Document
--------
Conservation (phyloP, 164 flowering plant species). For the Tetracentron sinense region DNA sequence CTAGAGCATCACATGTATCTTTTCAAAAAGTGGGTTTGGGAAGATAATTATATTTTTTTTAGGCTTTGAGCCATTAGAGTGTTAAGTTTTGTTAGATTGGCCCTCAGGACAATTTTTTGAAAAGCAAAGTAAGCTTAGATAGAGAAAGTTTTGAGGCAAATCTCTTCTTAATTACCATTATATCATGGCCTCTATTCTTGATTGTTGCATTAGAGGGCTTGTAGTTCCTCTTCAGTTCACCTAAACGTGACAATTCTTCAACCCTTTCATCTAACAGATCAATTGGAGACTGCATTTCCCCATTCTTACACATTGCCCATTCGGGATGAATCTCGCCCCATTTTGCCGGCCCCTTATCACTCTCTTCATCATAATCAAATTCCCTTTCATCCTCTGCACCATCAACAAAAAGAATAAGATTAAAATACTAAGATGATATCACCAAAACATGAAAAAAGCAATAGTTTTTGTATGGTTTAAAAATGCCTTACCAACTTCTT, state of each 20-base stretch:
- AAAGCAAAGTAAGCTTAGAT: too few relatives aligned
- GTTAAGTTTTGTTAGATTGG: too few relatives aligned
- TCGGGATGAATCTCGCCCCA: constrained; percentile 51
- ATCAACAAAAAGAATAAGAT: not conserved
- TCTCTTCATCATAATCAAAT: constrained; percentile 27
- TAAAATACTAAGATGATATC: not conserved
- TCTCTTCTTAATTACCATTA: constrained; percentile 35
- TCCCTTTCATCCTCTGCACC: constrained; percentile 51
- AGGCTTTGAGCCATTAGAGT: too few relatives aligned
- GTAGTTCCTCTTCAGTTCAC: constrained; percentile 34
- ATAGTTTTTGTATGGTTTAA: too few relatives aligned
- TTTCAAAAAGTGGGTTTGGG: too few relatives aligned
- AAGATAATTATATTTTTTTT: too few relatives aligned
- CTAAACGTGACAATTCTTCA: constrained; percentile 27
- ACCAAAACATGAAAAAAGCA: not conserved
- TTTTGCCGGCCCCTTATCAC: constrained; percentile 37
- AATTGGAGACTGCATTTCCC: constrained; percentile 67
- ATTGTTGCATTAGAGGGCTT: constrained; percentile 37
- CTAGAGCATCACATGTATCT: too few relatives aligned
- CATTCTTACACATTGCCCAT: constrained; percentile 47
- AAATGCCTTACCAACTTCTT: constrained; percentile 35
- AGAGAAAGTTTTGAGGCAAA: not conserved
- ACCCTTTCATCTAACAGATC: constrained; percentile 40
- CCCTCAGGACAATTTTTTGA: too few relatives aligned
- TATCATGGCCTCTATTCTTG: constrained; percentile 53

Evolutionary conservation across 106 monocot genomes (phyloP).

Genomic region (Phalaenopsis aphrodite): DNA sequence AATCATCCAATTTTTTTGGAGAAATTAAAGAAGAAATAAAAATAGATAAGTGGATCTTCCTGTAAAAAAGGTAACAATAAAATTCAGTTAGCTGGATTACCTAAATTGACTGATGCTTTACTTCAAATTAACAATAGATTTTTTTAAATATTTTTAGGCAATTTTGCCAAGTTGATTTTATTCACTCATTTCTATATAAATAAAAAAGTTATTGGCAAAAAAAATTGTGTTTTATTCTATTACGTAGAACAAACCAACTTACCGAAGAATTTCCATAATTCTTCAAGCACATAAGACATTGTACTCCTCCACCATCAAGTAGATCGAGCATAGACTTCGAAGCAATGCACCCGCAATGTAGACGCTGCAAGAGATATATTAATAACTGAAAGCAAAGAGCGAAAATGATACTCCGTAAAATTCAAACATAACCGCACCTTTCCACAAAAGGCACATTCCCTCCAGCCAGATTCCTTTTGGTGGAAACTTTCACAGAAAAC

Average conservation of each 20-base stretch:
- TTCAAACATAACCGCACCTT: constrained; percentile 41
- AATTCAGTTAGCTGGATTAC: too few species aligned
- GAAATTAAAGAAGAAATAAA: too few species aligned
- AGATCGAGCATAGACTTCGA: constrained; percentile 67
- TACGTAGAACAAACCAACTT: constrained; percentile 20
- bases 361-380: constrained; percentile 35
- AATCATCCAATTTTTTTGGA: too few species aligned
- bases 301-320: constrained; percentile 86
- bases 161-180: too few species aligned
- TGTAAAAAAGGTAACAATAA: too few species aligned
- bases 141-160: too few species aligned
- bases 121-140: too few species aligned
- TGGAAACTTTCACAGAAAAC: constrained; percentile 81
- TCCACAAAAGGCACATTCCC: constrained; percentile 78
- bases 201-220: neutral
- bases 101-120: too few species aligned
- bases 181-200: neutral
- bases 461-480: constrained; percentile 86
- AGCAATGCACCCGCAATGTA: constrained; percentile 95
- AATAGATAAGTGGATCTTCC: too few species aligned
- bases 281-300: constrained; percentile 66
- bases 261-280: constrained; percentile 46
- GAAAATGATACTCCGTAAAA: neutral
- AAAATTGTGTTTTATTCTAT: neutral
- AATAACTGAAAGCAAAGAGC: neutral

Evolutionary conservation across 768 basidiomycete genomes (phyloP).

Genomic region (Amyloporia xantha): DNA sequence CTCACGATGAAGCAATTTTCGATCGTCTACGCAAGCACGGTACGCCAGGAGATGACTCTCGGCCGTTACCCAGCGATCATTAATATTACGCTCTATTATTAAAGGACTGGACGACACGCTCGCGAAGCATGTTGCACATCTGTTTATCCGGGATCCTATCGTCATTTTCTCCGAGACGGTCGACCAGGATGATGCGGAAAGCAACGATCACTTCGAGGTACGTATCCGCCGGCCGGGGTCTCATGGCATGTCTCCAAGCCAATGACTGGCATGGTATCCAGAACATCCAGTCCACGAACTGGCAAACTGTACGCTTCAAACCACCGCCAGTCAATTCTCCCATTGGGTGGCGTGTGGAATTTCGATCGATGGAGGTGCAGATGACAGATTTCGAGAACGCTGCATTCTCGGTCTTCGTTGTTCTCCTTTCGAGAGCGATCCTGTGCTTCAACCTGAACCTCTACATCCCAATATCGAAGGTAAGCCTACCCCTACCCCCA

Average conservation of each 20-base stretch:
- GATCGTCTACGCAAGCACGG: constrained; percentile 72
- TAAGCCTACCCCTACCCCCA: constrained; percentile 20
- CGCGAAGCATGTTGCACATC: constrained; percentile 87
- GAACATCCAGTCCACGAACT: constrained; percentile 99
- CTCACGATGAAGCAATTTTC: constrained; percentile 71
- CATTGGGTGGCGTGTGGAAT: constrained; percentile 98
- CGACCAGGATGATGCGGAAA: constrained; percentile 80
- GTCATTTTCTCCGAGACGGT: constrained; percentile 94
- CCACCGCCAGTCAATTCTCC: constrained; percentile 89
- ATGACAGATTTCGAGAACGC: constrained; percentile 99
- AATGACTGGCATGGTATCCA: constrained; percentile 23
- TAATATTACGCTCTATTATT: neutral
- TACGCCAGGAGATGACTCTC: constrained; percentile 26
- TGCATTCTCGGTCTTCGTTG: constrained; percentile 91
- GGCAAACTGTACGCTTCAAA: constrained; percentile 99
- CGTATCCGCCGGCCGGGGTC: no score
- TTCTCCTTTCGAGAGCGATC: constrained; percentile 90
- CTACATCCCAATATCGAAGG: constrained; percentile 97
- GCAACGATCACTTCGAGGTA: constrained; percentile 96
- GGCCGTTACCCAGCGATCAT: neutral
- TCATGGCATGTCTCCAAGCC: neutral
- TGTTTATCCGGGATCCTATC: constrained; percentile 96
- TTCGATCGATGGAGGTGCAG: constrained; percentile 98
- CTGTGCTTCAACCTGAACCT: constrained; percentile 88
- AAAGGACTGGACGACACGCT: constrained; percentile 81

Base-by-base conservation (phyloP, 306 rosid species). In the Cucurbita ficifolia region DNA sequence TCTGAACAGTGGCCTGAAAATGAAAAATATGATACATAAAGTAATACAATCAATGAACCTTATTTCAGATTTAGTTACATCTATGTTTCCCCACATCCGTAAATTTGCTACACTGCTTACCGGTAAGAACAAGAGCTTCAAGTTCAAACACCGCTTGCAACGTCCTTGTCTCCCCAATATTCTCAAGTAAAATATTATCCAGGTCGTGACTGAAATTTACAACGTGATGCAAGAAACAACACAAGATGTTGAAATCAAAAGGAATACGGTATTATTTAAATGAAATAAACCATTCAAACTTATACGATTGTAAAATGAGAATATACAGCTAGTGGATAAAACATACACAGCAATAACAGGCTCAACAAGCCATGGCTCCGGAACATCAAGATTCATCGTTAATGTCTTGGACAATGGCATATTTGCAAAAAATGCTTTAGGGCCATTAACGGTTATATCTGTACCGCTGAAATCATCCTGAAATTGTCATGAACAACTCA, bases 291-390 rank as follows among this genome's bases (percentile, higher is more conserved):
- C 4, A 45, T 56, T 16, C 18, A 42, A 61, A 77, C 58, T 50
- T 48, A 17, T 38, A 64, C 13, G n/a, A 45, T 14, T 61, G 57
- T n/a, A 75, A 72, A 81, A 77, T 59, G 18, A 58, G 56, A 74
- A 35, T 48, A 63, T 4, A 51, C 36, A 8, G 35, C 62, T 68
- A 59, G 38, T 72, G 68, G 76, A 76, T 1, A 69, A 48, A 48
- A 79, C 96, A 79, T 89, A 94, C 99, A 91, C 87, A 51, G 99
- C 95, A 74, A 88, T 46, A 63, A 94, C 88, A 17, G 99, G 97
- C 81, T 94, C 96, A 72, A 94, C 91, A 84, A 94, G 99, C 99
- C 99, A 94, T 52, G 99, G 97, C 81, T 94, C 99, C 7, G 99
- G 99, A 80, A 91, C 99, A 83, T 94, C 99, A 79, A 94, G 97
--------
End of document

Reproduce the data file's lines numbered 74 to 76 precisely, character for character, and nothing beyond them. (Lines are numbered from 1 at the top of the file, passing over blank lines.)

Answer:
- TTCTCCTTTCGAGAGCGATC: constrained; percentile 90
- CTACATCCCAATATCGAAGG: constrained; percentile 97
- GCAACGATCACTTCGAGGTA: constrained; percentile 96